As I collected my thoughts for this month’s installment of Happy Trails, the deer season had transitioned into its final phase.
For a variety of reasons I wasn’t been able to ramble around this season in the whitetail woods as often as I have in recent years or would have liked to.
But,during my limited time afield and while sitting on deer stand, I have had ample time to think about and reflect on different aspects of this much-loved passion of ours.
Now I can only speak for myself, but a deer stand can be one of my very best places for deep thinking and reflection. In fact, I have actually had business ideas and solutions to problems come to me while on deer stand enjoying the serenity of nature.
The peace and beauty of fall and winter woodlands appears to clear away the clutter in my mind and make me more creative.
Having spent the past 45 years pursuing whitetail deer, I have gained a pretty good insight into the sport of deer hunting. To say that I can be opinionated on the subject of deer hunting in general just might be an understatement, but we all have our personal opinions and biases on just about everything.
In this case, my opinions are rooted in tons of experience and many mistakes made over these many years.
Let’s look at some of the ways deer hunting has evolved over the past 45 years.
When I took my first dose of deer hunting elixir in 1970, it involved the use of a borrowed lever-action .35 Remington, including a box of borrowed bullets.
My outdoor attire consisted mostly of military surplus cotton OD pants, jacket, hat and a pair of leather non-insulated combat boots. My socks were cotton and, as I recall, only my gloves were wool.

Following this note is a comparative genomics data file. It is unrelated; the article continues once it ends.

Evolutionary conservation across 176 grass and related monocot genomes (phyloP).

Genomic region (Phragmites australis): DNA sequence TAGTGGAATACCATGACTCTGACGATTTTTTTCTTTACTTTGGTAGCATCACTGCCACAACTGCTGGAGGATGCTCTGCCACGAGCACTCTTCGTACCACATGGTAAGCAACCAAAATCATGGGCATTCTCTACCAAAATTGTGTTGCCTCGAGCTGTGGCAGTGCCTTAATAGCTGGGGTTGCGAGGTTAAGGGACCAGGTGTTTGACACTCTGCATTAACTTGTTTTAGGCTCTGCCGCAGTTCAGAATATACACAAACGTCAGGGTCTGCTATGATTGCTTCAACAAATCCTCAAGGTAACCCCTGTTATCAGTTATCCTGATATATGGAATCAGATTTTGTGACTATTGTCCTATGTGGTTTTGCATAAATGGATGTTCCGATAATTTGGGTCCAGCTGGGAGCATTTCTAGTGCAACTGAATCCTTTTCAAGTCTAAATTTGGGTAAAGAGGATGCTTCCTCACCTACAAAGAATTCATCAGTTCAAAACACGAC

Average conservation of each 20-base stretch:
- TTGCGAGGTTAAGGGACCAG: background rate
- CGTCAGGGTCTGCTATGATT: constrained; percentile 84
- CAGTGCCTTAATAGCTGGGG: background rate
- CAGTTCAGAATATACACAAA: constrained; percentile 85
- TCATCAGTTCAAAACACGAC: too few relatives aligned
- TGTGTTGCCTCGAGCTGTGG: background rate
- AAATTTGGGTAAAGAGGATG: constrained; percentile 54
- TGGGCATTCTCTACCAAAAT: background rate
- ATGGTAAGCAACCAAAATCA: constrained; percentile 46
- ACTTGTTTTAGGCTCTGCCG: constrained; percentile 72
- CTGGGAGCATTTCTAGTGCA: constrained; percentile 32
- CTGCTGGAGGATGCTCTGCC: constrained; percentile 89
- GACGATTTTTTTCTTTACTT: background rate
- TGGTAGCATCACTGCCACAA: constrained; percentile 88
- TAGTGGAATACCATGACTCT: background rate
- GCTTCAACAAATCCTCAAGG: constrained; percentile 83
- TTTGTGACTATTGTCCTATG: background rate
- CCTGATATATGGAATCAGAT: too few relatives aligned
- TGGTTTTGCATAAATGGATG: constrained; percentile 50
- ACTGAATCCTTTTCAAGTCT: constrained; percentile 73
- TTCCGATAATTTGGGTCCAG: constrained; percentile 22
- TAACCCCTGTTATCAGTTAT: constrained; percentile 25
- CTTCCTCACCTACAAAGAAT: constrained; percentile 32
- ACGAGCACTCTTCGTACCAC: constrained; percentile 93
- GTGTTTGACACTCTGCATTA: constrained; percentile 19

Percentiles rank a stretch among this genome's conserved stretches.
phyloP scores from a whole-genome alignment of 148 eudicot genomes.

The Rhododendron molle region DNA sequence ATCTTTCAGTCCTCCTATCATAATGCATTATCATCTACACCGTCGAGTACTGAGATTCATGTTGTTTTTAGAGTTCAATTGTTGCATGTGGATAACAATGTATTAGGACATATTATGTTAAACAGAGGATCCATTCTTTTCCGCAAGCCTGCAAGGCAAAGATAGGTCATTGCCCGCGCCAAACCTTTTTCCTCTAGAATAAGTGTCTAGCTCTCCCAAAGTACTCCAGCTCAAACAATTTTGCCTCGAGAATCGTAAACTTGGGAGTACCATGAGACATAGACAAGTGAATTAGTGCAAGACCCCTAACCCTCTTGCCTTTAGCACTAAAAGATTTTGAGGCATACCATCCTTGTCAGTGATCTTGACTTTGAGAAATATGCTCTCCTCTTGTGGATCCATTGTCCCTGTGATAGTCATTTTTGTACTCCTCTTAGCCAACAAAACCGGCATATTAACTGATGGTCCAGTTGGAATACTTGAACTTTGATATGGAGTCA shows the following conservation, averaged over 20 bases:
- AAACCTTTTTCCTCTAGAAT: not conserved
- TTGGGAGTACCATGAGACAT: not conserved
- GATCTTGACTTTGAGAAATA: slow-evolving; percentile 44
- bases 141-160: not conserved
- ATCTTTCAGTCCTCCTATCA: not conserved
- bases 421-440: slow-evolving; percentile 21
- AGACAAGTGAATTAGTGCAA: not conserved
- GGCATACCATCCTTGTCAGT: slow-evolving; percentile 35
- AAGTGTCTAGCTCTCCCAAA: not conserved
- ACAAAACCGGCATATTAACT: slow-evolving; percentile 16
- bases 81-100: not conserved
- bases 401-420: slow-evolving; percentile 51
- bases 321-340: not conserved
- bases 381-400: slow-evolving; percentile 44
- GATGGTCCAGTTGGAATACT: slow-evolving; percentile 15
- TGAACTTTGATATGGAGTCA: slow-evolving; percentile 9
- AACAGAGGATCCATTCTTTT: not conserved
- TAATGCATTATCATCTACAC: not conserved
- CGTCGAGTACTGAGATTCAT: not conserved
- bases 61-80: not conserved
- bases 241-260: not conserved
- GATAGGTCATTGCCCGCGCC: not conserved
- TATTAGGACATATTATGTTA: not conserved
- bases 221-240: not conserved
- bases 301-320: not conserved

Back in those days there was absolutely no hunting-apparel industry to speak of. There were no hunting shows to watch, and even books on the subject were few and far between.
As one might imagine, I froze my ever-loving tail off during that first outing, but afterward declared that I would definitely be back. The excitement and adventure of it all was just too captivating; I absolutely loved it, and was totally smitten.
You see, I didn’t come from a hunting family and was a little late to the party.
My first couple of deer seasons occurred while I was studying engineering at Mississippi State University and were centered on the Noxubee National Wildlife Refuge just a few miles south of Starkville.
My hunting buddies and I would use just about any method to get to the woods when we had some free time, which wasn’t often. One of my classmates had a motorcycle as his primary transportation, but don’t think for a second that this slowed us down: After afternoon class, on occasions when home work was light, Austin would run by my apartment to pick me up and we would go speeding off across town and down Highway 25 on his motorcycle with rifles slung across each of our backs.
Now, as you may surmise, we had no clue how we were going to transport a deer back to town if one unwittingly stumbled into our sights, but for a couple of 22-year-old college guys that was a problem best left for later.
Can you imagine the law enforcement uproar that would occur if you tried something like that today?